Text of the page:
For the first time in five years, the eurozone has had a relatively quiet summer. With German elections looming, it was unlikely there would be any significant developments in Europe, and positive economic data has added to the recent calm. But with summer ending, it’s possible that political turmoil in Italy could be the catalyst for eurozone anxiety.
The coalition government has been tenuously held in place by prime minister Enrico Letta over the last four months, but it is now in grave danger of splitting. Once again Silvio Berlusconi is at the heart of unrest. Political upheaval is a recurring theme in Italy and Berlusconi’s presence is preventing the establishment of reforms to help rejuvenate a contracting economy.
Despite being convicted of tax fraud, the 76-year-old still plays a role in government through his People of Liberty party. To-date the coalition has survived by Letta avoiding key decisions and agreeing to the demands of Berlusconi’s party on issues of government personnel and tax. Last week Letta agreed to cancel a property tax even though the European Commission, OECD and IMF advised that the tax remain in place to help tackle the country’s 2 trillion euro public debt. The government has not yet announced how the lost revenue from the property tax will be recouped. Such assuaging to Berlusconi led former prime minister Mario Monti to label the government “gutless and spineless”.
Letta has thus far done everything to maintain a stable government, aware that financial markets would not take kindly to disorder. Indeed, the mere preservation of the coalition following the property tax negotiations helped Italy auction off its target of 6 billion euro worth of bonds last week.
While Letta has seemingly bowed to Berlusconi on many issues, he is standing firm in his support of a law that should remove the former prime minister from parliament – and that may be the coalition’s undoing. Berlusconi’s tax conviction has been held up by Italy’s highest court of appeal and on September 9 a Senate committee meets to begin deciding his fate. A full Senate vote on the issue is expected in October.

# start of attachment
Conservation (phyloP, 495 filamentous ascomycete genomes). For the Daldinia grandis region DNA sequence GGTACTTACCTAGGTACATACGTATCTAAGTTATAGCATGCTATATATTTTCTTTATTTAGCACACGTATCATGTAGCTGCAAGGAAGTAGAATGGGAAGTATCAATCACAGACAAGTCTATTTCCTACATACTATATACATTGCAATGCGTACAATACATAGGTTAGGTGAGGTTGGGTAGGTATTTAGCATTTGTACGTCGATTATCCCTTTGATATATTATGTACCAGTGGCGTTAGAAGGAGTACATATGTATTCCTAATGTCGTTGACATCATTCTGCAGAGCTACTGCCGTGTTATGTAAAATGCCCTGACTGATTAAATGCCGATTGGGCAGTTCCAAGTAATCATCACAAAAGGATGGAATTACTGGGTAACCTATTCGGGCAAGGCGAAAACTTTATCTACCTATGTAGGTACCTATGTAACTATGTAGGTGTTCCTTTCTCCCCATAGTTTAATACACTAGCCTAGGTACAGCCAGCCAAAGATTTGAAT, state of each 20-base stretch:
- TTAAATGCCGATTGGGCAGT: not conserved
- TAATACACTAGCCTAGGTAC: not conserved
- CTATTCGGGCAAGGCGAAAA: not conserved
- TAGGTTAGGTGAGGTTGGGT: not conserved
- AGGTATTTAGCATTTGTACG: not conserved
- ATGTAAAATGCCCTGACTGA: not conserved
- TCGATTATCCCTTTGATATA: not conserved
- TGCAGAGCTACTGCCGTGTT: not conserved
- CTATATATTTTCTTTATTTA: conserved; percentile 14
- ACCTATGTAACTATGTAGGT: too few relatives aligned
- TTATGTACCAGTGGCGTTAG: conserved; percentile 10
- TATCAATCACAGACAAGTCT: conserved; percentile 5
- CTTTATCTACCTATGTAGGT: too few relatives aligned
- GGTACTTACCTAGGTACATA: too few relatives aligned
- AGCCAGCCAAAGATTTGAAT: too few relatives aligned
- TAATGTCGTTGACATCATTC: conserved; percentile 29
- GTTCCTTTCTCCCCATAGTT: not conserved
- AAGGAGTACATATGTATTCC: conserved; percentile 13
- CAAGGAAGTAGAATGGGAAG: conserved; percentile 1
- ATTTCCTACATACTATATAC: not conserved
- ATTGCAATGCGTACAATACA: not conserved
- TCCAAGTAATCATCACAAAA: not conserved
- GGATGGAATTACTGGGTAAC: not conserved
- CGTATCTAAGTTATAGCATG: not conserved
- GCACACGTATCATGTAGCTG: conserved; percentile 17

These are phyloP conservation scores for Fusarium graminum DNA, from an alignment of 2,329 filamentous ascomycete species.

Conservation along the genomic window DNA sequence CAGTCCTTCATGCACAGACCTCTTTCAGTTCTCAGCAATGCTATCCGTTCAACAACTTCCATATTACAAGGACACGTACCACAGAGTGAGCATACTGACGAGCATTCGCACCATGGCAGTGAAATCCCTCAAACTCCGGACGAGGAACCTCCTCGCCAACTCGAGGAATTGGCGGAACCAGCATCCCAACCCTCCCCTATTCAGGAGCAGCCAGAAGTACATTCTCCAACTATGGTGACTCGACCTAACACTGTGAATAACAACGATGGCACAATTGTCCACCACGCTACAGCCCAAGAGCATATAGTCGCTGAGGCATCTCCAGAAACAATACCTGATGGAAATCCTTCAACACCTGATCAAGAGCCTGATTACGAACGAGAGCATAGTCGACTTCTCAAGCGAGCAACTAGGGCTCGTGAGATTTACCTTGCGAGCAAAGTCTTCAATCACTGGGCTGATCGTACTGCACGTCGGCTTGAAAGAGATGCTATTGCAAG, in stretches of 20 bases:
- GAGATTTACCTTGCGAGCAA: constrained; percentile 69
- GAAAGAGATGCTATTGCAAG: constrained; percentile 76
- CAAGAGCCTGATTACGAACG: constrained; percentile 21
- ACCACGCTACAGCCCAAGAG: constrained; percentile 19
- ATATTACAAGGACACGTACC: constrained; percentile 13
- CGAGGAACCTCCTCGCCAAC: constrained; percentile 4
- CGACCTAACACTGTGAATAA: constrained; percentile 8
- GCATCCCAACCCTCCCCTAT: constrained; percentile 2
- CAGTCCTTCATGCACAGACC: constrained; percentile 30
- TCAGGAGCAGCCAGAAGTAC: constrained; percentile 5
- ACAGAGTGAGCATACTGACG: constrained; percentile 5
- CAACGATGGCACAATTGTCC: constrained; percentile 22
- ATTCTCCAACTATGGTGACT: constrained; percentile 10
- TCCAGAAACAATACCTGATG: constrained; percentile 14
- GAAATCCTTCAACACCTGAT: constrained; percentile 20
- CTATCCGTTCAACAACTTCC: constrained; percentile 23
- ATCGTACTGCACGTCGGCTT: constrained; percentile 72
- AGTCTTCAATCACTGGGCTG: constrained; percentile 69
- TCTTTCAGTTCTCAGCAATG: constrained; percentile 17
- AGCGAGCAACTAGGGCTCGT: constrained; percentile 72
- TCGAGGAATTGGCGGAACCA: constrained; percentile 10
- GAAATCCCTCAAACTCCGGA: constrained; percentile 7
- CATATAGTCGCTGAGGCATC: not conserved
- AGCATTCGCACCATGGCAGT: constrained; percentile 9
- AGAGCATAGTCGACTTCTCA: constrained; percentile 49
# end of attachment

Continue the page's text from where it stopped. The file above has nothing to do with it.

Letta’s support for the process has predictably drawn ire from Berlusconi’s camp. On Thursday, People of Liberty member Daniela Santanche claimed that Berlusconi has made a video that could announce his decision to withdraw support for Letta, effectively bringing down the coalition government. Berlusconi also plans an appeal to Italy’s constitutional court against the tax fraud verdict and his party says the Senate should wait for that ruling before passing judgment on him. It is obviously a delaying tactic and if the constitutional court agrees to hear his case it could take years before a decision is made. Such an outcome would keep Berlusconi on the scene and dim the prospects of significant economic reform.
There is little evidence of a recovery in Italy. The economy has contracted for eight consecutive quarters with the manufacturing sector experiencing a striking decline as output has fallen more than 25% from its peak in 2007. The nation’s unemployment rate is 12%, but this would be higher if not for a government policy introduced in the 1970s which aids struggling factories by paying “unused” workers 80% of the salaries while their employer attempts to solve its problems.
Earlier this week there were headlines trumpeting a rise in eurozone manufacturing aided by a surge from Italy. Export sales drove output in August but the same manufacturing survey also showed that employment in the factory sector fell for the 25th month running, and at a slightly faster rate than in July. On Wednesday it was announced that Italy’s services sector contracted by more than economists’ consensus, highlighting weak domestic demand. Overall, the manufacturing and servicing reports illustrated that while the wider global economic recovery is gathering steam, Italy remains stagnant.
In the stock market Italian bank shares are strongly outperforming those of other European nations this year. Much of this performance is due to the relatively sound nature of Italian banks as their conservative philosophy saw most of the major institutions avoid excessive leveraging and emerge from the financial crisis intact. Yet continuing economic sluggishness will soon deteriorate balance sheets and limit profitability.
The spread, or extra yield investors require to hold Italian 10-year bonds instead of German counterparts has risen in recent weeks to about 2.5% after touching a year-to-date low of 2.27% on August 19. Current levels are still significantly lower than this year’s high of 3.61% reached in March and nowhere near the 5.75% record set in November 2011. That record was spurred by the tumult surrounding Berlusconi’s prime ministerial resignation and it looks like he’ll have a role to play in spreads widening again.
This post also appears on Ronan Keenan’s MacroWatcher blog.